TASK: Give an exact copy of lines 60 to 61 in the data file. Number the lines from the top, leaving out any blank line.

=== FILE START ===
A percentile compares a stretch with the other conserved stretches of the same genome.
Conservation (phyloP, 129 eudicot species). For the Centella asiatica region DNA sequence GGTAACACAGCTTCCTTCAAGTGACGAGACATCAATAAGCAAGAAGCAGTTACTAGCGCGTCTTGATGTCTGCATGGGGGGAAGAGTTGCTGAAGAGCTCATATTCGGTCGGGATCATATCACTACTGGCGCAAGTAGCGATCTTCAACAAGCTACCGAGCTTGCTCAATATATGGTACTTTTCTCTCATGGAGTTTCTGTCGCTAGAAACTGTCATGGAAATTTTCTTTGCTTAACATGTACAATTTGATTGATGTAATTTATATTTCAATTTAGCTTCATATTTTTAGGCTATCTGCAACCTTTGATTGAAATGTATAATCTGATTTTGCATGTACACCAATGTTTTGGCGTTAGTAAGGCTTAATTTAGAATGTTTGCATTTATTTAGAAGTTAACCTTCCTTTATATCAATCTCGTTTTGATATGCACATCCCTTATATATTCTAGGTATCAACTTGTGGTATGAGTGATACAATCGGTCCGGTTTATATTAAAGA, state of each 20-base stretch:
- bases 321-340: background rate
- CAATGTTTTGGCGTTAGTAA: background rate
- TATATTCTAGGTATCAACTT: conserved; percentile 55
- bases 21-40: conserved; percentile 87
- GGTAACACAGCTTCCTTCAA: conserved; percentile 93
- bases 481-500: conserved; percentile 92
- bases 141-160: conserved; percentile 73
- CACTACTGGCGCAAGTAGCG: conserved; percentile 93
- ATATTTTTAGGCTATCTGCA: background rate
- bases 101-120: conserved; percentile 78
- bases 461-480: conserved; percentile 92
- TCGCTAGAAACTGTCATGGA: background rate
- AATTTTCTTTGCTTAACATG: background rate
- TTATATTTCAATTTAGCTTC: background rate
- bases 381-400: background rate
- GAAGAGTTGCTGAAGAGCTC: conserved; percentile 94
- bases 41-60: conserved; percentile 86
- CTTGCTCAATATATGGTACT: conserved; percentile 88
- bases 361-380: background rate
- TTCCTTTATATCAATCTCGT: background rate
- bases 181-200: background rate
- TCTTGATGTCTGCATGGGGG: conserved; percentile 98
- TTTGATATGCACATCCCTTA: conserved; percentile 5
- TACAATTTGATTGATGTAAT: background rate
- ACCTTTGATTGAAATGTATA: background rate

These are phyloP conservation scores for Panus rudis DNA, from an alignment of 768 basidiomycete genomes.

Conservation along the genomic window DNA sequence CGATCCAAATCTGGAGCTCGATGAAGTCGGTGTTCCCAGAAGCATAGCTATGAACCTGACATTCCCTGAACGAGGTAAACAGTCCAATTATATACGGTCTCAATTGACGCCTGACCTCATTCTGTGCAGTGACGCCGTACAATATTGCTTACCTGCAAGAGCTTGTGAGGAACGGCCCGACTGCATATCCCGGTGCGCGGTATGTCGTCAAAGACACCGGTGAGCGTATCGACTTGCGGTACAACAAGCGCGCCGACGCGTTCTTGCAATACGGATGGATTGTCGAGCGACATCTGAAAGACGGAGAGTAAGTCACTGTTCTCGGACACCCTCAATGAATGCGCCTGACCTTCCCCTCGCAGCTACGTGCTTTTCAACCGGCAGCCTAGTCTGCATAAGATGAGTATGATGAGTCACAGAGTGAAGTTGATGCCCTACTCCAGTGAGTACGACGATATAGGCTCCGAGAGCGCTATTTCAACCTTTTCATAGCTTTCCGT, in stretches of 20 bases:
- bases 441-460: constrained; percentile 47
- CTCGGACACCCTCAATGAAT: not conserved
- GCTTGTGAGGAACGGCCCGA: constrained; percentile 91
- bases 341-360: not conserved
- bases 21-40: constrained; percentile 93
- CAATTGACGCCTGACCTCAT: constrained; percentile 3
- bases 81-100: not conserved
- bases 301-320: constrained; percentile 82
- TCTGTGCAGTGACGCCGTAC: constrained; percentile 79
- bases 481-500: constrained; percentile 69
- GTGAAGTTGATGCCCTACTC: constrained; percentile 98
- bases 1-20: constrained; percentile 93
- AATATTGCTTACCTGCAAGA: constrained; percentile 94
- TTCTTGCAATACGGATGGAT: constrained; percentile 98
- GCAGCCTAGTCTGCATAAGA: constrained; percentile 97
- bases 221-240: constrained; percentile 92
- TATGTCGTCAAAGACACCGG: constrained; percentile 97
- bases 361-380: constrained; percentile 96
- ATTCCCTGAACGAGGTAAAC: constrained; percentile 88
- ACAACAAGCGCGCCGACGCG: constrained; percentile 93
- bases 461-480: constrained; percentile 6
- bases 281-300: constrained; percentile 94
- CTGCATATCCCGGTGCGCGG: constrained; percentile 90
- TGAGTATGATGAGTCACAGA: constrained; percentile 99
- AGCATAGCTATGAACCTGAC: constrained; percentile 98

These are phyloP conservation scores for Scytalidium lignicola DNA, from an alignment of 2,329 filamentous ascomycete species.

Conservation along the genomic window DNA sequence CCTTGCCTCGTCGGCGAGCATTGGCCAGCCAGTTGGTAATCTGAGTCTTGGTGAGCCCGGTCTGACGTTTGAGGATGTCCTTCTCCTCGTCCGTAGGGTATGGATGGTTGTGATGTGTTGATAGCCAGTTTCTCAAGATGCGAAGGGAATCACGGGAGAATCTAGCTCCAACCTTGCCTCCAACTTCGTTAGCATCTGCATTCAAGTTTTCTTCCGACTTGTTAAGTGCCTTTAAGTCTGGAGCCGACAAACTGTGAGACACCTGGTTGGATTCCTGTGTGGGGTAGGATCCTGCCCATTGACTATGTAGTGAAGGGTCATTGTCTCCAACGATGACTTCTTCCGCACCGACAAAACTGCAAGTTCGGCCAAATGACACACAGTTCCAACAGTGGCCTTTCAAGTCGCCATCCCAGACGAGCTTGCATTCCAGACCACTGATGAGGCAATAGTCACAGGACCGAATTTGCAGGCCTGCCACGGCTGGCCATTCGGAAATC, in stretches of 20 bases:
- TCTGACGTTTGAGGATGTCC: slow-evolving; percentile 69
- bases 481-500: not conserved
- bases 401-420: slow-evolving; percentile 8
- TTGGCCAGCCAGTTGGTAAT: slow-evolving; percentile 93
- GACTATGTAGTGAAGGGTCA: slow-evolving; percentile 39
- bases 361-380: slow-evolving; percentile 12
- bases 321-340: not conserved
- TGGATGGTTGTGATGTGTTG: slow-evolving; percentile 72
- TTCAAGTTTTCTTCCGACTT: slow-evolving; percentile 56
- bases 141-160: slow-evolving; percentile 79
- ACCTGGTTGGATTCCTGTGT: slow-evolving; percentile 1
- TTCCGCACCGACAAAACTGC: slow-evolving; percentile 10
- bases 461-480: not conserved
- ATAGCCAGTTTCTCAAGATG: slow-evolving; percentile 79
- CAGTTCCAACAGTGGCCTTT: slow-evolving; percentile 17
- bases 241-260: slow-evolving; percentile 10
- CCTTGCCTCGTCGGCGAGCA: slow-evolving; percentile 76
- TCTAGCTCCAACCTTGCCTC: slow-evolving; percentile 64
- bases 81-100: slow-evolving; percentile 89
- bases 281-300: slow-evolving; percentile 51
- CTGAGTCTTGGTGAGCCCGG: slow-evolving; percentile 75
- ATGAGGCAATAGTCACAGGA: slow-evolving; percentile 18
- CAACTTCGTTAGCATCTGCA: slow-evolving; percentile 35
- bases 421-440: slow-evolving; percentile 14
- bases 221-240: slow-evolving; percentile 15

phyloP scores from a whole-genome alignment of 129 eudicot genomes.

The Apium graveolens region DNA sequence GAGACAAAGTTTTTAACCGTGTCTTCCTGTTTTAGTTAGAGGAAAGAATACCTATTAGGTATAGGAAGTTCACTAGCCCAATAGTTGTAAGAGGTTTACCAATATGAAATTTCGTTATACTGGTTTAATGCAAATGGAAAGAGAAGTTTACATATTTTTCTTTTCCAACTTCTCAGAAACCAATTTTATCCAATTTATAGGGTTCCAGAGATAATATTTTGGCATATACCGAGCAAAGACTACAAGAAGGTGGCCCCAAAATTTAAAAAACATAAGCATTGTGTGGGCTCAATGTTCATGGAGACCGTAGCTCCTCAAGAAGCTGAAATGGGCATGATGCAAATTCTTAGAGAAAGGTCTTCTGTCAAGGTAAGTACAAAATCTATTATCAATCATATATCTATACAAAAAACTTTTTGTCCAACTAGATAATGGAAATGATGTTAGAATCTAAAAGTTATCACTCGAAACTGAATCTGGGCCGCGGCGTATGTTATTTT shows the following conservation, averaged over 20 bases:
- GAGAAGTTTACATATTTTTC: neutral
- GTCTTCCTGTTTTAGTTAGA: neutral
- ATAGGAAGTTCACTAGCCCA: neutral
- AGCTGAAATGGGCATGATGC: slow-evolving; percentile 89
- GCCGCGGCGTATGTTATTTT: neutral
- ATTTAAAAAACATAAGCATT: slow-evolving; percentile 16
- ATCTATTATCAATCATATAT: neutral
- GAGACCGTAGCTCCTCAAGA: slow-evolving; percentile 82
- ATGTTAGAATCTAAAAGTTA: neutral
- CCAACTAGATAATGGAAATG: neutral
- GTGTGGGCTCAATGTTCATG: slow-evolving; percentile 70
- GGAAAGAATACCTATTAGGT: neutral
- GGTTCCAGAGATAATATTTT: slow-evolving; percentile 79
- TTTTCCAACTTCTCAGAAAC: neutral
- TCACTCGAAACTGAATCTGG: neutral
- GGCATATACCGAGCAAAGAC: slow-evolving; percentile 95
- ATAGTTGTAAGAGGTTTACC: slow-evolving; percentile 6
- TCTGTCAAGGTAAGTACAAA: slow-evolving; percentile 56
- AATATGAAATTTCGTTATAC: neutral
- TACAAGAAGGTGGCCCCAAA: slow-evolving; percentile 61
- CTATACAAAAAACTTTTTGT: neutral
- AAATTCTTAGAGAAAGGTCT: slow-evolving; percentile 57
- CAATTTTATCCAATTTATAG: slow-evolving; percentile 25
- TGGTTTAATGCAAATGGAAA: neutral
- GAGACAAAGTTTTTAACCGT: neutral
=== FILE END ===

- TTGGCCAGCCAGTTGGTAAT: slow-evolving; percentile 93
- GACTATGTAGTGAAGGGTCA: slow-evolving; percentile 39